the active part he took in the management of the business, to his judicious advice
& to his assistance in contriving & arranging many of the applications to various
machines, the publick is indebted for great part of the benefits they now derive
from that machine; without him, or some similar partner (could such a one have been
found) the invention could never have been carried by me to the length it has been.
Soon after my connection with Mr B. he declined the or moulu business & the tortoise
shell boxes, but supported Mr Francis Egginton in the manufacture of what are now
called polygraphick pictures, which some time afterwards he resigned entirely to
About this time a quantity of the wheel work for the reels used in organising silk
were wanted by the E. India Comy, which Mr Boulton undertook & by the assistance
of the late Mr Rehe made considerable improvements in. That company also wanted a
large quantity of a peculiar sort of Tobacco boxes which Mr Boulton contracted for
at a very low price which he was enabled to do by making them of Bath metal which
admitted of being struck when hot in vary handsome forms; they could not have been
made of brass at twice the money.
When the new coinage of gold took place in 17 Mr B. was employed to receive &
exchange the old coin, which served to revive his ideas on the subject of coinage
which he had considered as capable of great improvement. Among other thing, he conceived
that the coin should all be struck in collars, to make it round & all of one size
which is by no means the case with the common gold coin & if also all of one thickness,
the purity of the gold might be determied by passing it through a gauge or slitt
in a piece of steel made exactly to fit it; and he accordingly made a proof guinea,
with a raised border & the letters en creux, somewhat similar to the penny pieces
he afterwards coined for Government, & which completely answered the intention, as
any piece of baser metal which fitted the gauge was found to be considerably lighter
& if made to the proper weight would not go through the gauge. Such money was also
less liable to wear in the pocket than the common coin where all the impression is
prominent. His proposals on this head were not however approved of by those who had
the management of his Majesty's mint, & there the affair rested for the time.
In 1786 Mr B. & I were in France where we saw a very fine crown piece executed by
Mr P. Droz in a new manner. It was coined in a collar split into 6 parts which came
together when the dies came into contact with the blank & formed the edge and the
inscription upon it. Mr D. had also made some other improvements on the coining press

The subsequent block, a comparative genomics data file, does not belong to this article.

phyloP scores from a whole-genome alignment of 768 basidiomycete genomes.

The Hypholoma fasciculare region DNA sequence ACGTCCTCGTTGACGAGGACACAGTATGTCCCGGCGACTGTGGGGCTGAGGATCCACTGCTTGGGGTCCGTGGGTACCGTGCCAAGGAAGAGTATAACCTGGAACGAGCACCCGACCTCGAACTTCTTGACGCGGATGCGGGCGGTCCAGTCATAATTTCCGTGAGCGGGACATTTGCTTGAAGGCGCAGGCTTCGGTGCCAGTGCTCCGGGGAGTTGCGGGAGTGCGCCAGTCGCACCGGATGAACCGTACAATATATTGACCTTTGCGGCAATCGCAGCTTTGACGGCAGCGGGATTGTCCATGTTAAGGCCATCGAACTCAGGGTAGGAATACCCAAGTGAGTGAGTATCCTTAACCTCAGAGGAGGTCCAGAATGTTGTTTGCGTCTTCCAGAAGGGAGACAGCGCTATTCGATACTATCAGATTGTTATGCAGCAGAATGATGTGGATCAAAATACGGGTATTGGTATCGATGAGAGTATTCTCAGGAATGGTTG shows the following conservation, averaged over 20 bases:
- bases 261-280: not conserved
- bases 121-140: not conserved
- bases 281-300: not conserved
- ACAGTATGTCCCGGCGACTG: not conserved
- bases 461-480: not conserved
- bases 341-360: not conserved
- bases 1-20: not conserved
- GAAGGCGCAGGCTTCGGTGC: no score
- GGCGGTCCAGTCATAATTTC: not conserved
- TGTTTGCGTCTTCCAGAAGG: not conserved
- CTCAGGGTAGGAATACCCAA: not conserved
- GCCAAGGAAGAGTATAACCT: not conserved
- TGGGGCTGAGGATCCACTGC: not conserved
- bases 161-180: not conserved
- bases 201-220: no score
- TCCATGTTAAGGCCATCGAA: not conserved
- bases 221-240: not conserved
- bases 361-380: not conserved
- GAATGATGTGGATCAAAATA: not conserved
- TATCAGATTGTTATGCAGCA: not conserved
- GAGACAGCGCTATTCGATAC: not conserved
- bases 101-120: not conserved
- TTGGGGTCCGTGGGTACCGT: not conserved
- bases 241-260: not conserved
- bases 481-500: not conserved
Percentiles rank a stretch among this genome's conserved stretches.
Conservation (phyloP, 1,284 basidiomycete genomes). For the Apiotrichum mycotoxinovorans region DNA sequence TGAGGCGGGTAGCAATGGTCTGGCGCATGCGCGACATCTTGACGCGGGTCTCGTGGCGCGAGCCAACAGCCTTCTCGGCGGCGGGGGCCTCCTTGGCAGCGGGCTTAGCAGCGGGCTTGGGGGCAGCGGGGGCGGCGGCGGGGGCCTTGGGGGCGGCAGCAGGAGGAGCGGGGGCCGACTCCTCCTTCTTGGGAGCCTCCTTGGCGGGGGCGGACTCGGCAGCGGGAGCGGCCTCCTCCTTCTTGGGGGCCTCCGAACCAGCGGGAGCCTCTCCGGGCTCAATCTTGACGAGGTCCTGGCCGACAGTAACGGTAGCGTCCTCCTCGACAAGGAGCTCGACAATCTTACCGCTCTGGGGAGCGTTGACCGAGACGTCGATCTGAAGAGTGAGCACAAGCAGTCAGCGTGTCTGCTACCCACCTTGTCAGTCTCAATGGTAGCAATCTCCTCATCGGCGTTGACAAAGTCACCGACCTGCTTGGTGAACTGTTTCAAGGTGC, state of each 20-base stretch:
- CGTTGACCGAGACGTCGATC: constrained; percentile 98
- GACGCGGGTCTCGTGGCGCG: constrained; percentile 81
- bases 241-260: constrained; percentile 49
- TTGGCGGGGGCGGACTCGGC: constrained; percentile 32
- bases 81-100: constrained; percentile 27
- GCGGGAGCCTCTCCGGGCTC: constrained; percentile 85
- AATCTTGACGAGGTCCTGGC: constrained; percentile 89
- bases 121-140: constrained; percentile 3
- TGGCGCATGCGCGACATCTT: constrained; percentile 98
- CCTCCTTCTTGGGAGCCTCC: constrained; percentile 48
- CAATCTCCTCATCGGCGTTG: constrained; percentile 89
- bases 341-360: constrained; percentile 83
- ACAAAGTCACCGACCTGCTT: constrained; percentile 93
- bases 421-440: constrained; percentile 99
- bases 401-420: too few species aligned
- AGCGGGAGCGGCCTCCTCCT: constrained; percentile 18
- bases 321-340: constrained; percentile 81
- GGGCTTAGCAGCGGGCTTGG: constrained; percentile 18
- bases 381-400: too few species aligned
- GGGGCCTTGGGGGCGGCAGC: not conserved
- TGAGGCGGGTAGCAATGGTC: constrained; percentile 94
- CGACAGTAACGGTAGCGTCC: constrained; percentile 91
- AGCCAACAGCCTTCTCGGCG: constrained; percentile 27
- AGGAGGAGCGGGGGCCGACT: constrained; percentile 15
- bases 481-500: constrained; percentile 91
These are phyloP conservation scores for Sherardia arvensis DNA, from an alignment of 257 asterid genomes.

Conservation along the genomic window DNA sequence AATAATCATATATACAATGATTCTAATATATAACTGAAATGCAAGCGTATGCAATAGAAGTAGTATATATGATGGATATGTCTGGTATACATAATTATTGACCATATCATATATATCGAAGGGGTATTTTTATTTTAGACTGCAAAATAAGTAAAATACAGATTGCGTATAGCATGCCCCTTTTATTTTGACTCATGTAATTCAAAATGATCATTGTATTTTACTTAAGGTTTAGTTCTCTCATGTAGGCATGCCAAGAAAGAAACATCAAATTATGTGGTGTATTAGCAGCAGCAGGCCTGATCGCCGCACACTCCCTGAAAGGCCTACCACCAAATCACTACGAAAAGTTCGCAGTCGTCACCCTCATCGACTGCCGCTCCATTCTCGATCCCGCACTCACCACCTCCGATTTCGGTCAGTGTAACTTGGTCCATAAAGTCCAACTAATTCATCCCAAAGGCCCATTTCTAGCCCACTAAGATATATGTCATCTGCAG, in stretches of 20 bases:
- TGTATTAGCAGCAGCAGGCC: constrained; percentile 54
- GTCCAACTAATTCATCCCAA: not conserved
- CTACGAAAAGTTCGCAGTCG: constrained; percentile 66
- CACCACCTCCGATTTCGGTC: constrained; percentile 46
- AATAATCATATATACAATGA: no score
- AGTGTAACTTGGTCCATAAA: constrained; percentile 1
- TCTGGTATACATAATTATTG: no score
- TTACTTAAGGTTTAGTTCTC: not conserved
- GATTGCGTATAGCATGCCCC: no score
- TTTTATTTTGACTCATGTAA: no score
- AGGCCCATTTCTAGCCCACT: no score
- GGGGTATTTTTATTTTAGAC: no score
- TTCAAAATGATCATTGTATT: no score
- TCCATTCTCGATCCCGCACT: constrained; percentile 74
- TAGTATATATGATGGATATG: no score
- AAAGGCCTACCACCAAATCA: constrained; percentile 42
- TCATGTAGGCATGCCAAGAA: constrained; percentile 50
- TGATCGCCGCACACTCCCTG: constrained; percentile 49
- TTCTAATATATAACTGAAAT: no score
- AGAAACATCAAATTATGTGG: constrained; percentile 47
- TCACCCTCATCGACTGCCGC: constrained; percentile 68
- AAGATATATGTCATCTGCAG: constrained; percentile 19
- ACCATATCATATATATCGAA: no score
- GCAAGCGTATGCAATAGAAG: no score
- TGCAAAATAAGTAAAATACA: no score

& pretended to others in the art of multiplying the dies. And, as to his mechanical
abilities Mr D. joined that of being a good die sinker, Mr B. contracted with him
to come over at a high salary & work at Shoh, Mr B. having then a prospect of an
extensive copper coinage for the East India Comy. & a probability of one for Government.
A number of coining presses were constructed & a Steam Engine applied to work them.
Mr Droz was found to be of a troublesome disposition, several of his contrivances
were found not to answer & were obliged to be better contrived or totaly changed
by Mr B. & his assistants. The split collar was found to be difficult of execution,
& subject to wear very soon when in use, & in short very unfit for an extensive coinage.
Other methods were therefore adopted & it was laid to rest. Mr Droz was dismissed
after being liberally paid, and other engravers were procured (It should be noticed
here that Mr D's method of multiplying the Dies did not answer & that it appeared
that he did not know so much on that subject as Mr B. himself did. That process was
therefore brought to perfection by Mr B. himself & his assistants) - Much ingenuity,
time & great expence were required to perfect the applicaton of the steam engine
to coining, in all which Mr B. acted as the principal part & gave life to the whole.
The machinery being perfected, Mr B. undertook & executed several extensive coinages
both for Government, for the [East] India Company & others of minor importance &
to his exertions are owing the perfection the copper coin of this country has now
attained to. He also executed a considerable quantity of beautiful coin for the revolutionary
government of France, while we remained at peace with that country, which coin was
afterwards suppressed by the arbitrary measures of a fresh set of rulers in that
unhappy country, to the great Loss of the French contractors who nevertheless paid
Mr B. honourably.
Although the expensive machinery which has been mentioned performed very well, yet
Mr B. was not satisfied, and some years afterwards he set about & executed machinery
for that purpose, in a manner which does not seem to admit of any material improvement,
& with which he has executed several large coinages.
In the year  Mr B. with the approbation of our government contracted with the
Emperor of Russia for a complete coining apparatus, which is now at work at St Petersburgh,